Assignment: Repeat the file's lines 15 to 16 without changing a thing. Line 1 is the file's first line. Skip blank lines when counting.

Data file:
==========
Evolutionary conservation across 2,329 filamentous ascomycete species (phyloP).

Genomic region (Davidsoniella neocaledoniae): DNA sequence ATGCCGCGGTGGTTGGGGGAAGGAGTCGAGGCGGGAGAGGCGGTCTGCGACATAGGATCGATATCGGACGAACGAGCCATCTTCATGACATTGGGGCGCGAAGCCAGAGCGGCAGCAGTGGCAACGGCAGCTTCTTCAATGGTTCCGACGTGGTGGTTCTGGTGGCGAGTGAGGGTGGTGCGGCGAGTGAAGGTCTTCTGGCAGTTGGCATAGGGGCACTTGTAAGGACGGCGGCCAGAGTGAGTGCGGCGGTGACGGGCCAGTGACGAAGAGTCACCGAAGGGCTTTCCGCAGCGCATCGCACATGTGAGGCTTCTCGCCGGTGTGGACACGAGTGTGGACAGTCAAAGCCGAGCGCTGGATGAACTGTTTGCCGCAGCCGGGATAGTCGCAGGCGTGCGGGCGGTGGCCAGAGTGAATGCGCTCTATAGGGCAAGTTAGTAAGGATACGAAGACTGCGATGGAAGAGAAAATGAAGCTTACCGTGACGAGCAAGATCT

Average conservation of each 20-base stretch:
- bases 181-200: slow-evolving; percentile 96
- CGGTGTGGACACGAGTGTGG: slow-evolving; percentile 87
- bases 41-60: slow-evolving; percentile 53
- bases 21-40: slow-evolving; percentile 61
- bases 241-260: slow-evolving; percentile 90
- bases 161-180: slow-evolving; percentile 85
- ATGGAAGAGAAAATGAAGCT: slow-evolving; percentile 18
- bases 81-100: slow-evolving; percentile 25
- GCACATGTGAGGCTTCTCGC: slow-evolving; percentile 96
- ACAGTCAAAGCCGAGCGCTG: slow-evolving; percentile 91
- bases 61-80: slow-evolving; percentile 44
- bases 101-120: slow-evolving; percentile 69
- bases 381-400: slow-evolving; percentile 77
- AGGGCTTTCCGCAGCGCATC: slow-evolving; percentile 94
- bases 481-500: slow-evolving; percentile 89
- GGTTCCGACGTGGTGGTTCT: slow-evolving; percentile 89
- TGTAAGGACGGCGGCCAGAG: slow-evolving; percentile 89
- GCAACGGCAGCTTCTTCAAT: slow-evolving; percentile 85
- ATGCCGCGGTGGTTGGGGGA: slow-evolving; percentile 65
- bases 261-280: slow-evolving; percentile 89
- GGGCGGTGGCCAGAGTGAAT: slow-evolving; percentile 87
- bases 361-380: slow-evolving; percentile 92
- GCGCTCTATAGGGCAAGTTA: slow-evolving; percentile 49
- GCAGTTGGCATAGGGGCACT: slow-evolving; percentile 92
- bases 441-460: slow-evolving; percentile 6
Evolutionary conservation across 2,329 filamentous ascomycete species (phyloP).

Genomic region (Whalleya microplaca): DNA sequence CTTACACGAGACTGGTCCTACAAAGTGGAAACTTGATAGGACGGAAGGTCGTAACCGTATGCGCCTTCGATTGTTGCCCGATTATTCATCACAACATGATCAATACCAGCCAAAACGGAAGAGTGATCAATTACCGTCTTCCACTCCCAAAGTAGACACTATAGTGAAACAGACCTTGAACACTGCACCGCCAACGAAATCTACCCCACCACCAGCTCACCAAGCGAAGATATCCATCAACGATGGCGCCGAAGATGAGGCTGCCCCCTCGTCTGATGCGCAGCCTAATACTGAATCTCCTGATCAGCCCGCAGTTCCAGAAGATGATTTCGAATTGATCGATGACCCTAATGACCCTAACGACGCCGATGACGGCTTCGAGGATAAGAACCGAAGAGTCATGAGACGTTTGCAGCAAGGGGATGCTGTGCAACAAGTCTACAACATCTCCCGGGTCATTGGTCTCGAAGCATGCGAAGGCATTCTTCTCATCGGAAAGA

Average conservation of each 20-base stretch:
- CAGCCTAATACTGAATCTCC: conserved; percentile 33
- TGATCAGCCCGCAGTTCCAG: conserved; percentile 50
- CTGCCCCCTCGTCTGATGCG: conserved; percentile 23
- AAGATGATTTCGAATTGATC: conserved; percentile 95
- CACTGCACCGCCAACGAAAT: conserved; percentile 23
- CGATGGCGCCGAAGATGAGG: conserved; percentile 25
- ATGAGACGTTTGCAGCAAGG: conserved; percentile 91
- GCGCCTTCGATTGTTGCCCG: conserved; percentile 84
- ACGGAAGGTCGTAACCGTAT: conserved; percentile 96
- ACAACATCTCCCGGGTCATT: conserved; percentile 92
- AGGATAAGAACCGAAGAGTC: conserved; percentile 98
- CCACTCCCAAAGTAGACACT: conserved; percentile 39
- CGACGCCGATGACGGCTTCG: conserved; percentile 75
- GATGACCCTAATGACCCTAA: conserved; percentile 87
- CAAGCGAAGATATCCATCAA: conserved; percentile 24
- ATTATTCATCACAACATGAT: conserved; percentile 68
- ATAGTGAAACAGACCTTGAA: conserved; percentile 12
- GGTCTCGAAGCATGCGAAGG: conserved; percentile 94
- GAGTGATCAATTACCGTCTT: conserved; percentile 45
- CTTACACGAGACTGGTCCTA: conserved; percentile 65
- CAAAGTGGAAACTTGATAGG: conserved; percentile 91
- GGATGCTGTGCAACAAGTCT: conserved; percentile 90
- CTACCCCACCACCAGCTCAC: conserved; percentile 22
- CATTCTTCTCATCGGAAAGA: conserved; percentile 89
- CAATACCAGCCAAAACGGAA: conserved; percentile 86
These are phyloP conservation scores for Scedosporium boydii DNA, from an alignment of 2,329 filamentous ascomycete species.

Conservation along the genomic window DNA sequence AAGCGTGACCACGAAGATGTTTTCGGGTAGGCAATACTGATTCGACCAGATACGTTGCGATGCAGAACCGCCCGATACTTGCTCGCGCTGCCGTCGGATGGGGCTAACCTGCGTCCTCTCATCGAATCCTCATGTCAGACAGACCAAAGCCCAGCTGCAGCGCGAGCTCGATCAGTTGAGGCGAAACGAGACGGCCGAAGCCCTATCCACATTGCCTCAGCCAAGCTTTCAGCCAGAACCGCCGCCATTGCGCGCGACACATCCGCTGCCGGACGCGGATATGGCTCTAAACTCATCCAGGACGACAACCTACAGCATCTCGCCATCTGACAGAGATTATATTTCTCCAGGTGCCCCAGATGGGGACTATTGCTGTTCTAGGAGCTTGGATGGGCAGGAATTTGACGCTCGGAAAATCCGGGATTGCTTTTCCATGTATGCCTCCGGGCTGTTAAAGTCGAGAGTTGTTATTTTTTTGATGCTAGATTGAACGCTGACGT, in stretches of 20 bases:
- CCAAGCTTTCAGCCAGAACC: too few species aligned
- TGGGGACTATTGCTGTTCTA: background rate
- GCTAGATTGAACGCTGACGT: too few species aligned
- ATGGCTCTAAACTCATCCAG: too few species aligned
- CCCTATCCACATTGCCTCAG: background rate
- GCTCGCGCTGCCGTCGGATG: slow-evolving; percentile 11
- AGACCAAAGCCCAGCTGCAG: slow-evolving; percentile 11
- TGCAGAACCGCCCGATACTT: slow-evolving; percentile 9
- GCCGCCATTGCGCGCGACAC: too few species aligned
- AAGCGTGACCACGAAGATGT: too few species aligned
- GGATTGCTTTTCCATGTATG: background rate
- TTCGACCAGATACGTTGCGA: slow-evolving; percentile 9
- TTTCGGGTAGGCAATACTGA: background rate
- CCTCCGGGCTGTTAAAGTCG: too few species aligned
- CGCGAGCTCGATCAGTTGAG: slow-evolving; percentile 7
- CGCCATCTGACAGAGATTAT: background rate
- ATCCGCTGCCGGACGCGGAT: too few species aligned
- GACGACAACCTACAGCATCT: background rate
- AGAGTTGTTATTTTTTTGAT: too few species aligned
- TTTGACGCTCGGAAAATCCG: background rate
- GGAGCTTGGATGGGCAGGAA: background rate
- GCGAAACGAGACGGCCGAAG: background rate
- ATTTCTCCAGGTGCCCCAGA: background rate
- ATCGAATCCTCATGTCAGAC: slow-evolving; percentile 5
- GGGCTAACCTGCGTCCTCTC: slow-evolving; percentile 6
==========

- bases 101-120: slow-evolving; percentile 69
- bases 381-400: slow-evolving; percentile 77